April 14, 2020

“Whether you agree with it or not, I think vegan entrepreneurs have really affected the popular culture and are shifting us towards a more plant-based diet. And I wanted to tell their story.”

April 14, 2020

Nina Gheihman virtually gathered more than 70 friends and family for a monumental life event on the first Friday of April. She wore white, and champagne and dancing were involved. Gheihman was defending her doctoral dissertation in sociology, “Veganized: How Cultural Entrepreneurs Mainstreamed a Movement.” The white outfit was a pantsuit chosen as a symbol of solidarity with trailblazing women in her field and beyond.

January 02, 2020

The environmental impact of animal food products is so great that even small steps can make a difference, especially if enacted on a wide scale. Nina Gheihman, a PhD candidate in Sociology at Harvard University whose research focuses on veganism and who works with the meal delivery service Fresh N’ Lean, tells Refinery29 that while policy changes such as a nationwide carbon tax are definitely a good thing, we shouldn’t discount the collective power of consumers’ food choices. This doesn’t have to mean the total elimination of animal products, she adds. 

July 10, 2019

“What this is, is the mainstreaming process,” said Nina Gheihman, a Ph.D. candidate in sociology at Harvard’s Graduate School of Arts and Sciences (GSAS). She researches how veganism, a historically marginal practice, has become a popular lifestyle choice as the demand for healthier, more sustainable food has grown in recent years. “Especially in the past three to five years, veganism has really transformed from this fringe animal-rights movement into a lifestyle movement,” she said.

April 25, 2019

When you think “vegan” you probably think of activists railing against wearing leather and chowing down on raw tofu — not entrepreneurs offering up the latest foodie trends. Nina Gheihman, a PhD candidate in sociology, explores food trends from “franken-meat” to “plant-based diets” – and why climate change means that we’ll all be eating more plants very soon, whether we like it or not.

August 30, 2018

Nina Gheihman, a doctoral student at Harvard who studies veganism, agrees with Wrenn’s findings that flexitarianism, as an acceptable end goal within the vegan and vegetarian movements, is damaging. But Gheihman says that the movement should be welcoming to those at its boundaries who may not be ready to dive right into veganism. “I do believe that flexitarianism as an initial approach is worthwhile, as there are many people who are not willing to adopt the ideological stance of the animal-rights movement within a society that does not yet embrace it. As well, they may have alternate motivations for following a plant-based diet, including health and environmentalism, and I believe these motivations are as valid as that of animal rights.”

August 25, 2017

Harvard sociologist Nina Gheihman has researched how such a demanding regime has spread. At first, veganism was aligned with the ideology of the animal rights movement, she explains, but, over time, it’s become much more associated with general environmental concerns and healthy living.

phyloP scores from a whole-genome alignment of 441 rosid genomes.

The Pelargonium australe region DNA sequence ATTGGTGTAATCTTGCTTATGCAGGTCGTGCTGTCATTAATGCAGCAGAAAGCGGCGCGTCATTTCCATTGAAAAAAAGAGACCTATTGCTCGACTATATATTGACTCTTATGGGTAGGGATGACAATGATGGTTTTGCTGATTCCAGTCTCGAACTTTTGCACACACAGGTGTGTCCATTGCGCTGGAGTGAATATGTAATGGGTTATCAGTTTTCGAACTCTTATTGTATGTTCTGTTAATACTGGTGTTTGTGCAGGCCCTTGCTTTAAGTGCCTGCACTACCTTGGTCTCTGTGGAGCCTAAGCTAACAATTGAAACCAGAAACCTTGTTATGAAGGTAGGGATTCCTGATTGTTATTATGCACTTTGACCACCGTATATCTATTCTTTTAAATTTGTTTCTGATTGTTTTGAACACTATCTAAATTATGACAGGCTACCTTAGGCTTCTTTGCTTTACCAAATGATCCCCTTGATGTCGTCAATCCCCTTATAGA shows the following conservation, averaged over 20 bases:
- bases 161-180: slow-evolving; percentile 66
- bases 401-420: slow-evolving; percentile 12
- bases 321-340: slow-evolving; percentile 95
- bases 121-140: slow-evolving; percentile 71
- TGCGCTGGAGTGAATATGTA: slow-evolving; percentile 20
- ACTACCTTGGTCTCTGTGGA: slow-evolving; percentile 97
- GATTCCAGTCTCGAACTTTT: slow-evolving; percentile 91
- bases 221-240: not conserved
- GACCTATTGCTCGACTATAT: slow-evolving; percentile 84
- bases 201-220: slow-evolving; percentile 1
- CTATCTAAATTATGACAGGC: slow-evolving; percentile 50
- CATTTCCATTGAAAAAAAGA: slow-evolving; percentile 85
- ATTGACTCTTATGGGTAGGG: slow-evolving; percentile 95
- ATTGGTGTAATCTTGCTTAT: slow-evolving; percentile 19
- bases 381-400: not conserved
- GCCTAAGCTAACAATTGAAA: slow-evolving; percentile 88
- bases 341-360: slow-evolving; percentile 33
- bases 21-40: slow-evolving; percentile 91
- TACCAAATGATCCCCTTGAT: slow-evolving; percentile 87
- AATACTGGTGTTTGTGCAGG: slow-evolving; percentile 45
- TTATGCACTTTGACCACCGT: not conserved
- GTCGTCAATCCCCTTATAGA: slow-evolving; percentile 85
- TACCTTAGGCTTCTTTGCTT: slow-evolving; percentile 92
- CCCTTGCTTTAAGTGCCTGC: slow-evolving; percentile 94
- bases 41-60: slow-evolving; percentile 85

July 03, 2017

Sociology graduate student Nina Gheihman is researching social aspects of veganism’s spread. Veganism was at first closely bound to the ideology of the animal-rights movement, she explains, which initially aimed at a range of targets, like wearing fur and testing products on animals. Once activists shifted focus to farm conditions and food, veganism took on the features of what scholars call a “lifestyle movement.” Over time, it’s become more closely associated with general environmental concerns and a “healthism” mentality, bound up with notions of perfecting the body. Trustworthy numbers on how many people identify as vegan are hard to come by, says Gheihman, but a growing number practice veganism in some way: incorporating meat and dairy substitutes in their meals, or restricting their diets at certain times of day or for a period of weeks.

February 27, 2017

Nina Gheihman, a Ph.D. candidate in sociology at Harvard’s Graduate School of Arts and Sciences (GSAS), talked about the shift in societal views of veganism over the past several decades. Her presentation, “Innovation as Activism: The Case of Veganism in the United States, France, and Israel,” invited people to ask questions about their ties to the social norms of their food choices: “I think it’s important to be skeptical of anything, including veganism. It makes sense for myself in regard to animals and the planet, but the onus is on people to do the research for themselves,” she said. “I understand when people say if my actions can reduce suffering in some way, then that’s good. But like with any cultural practice, you can’t just assume it blindly."

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